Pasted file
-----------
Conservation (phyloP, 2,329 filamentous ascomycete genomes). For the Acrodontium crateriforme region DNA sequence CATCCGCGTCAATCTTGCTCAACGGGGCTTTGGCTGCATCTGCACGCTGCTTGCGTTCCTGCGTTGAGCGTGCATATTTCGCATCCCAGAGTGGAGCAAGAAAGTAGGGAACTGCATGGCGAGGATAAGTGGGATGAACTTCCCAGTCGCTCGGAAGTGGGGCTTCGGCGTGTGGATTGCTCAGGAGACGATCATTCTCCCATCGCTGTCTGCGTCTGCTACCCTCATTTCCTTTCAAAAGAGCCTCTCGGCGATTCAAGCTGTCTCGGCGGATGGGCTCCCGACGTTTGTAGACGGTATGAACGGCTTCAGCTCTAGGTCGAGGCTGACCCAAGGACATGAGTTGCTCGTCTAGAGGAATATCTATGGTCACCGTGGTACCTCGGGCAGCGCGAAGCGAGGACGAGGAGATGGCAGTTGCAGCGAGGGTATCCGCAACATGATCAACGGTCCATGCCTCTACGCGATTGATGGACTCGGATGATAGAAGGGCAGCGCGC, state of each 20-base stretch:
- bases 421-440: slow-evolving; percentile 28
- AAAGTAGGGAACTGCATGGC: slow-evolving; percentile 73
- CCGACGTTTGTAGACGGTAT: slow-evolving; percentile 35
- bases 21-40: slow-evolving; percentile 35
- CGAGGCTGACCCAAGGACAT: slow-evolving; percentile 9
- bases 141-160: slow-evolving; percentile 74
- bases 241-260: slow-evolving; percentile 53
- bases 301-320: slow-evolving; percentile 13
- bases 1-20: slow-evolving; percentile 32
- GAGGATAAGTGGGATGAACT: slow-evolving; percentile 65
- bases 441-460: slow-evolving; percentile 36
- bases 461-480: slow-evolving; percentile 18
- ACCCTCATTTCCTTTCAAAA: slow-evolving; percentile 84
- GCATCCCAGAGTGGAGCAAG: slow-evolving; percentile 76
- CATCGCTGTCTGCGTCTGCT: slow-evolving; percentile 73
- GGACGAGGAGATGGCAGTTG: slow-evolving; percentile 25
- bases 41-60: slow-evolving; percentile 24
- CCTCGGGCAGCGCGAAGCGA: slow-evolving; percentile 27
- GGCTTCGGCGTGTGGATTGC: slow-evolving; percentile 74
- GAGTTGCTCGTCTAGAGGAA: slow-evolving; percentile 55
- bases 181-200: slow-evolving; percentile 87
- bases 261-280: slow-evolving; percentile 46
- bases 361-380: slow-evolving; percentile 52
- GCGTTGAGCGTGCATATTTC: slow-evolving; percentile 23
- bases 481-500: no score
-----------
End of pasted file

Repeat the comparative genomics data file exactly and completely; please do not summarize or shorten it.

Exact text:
Conservation (phyloP, 2,329 filamentous ascomycete genomes). For the Acrodontium crateriforme region DNA sequence CATCCGCGTCAATCTTGCTCAACGGGGCTTTGGCTGCATCTGCACGCTGCTTGCGTTCCTGCGTTGAGCGTGCATATTTCGCATCCCAGAGTGGAGCAAGAAAGTAGGGAACTGCATGGCGAGGATAAGTGGGATGAACTTCCCAGTCGCTCGGAAGTGGGGCTTCGGCGTGTGGATTGCTCAGGAGACGATCATTCTCCCATCGCTGTCTGCGTCTGCTACCCTCATTTCCTTTCAAAAGAGCCTCTCGGCGATTCAAGCTGTCTCGGCGGATGGGCTCCCGACGTTTGTAGACGGTATGAACGGCTTCAGCTCTAGGTCGAGGCTGACCCAAGGACATGAGTTGCTCGTCTAGAGGAATATCTATGGTCACCGTGGTACCTCGGGCAGCGCGAAGCGAGGACGAGGAGATGGCAGTTGCAGCGAGGGTATCCGCAACATGATCAACGGTCCATGCCTCTACGCGATTGATGGACTCGGATGATAGAAGGGCAGCGCGC, state of each 20-base stretch:
- bases 421-440: slow-evolving; percentile 28
- AAAGTAGGGAACTGCATGGC: slow-evolving; percentile 73
- CCGACGTTTGTAGACGGTAT: slow-evolving; percentile 35
- bases 21-40: slow-evolving; percentile 35
- CGAGGCTGACCCAAGGACAT: slow-evolving; percentile 9
- bases 141-160: slow-evolving; percentile 74
- bases 241-260: slow-evolving; percentile 53
- bases 301-320: slow-evolving; percentile 13
- bases 1-20: slow-evolving; percentile 32
- GAGGATAAGTGGGATGAACT: slow-evolving; percentile 65
- bases 441-460: slow-evolving; percentile 36
- bases 461-480: slow-evolving; percentile 18
- ACCCTCATTTCCTTTCAAAA: slow-evolving; percentile 84
- GCATCCCAGAGTGGAGCAAG: slow-evolving; percentile 76
- CATCGCTGTCTGCGTCTGCT: slow-evolving; percentile 73
- GGACGAGGAGATGGCAGTTG: slow-evolving; percentile 25
- bases 41-60: slow-evolving; percentile 24
- CCTCGGGCAGCGCGAAGCGA: slow-evolving; percentile 27
- GGCTTCGGCGTGTGGATTGC: slow-evolving; percentile 74
- GAGTTGCTCGTCTAGAGGAA: slow-evolving; percentile 55
- bases 181-200: slow-evolving; percentile 87
- bases 261-280: slow-evolving; percentile 46
- bases 361-380: slow-evolving; percentile 52
- GCGTTGAGCGTGCATATTTC: slow-evolving; percentile 23
- bases 481-500: no score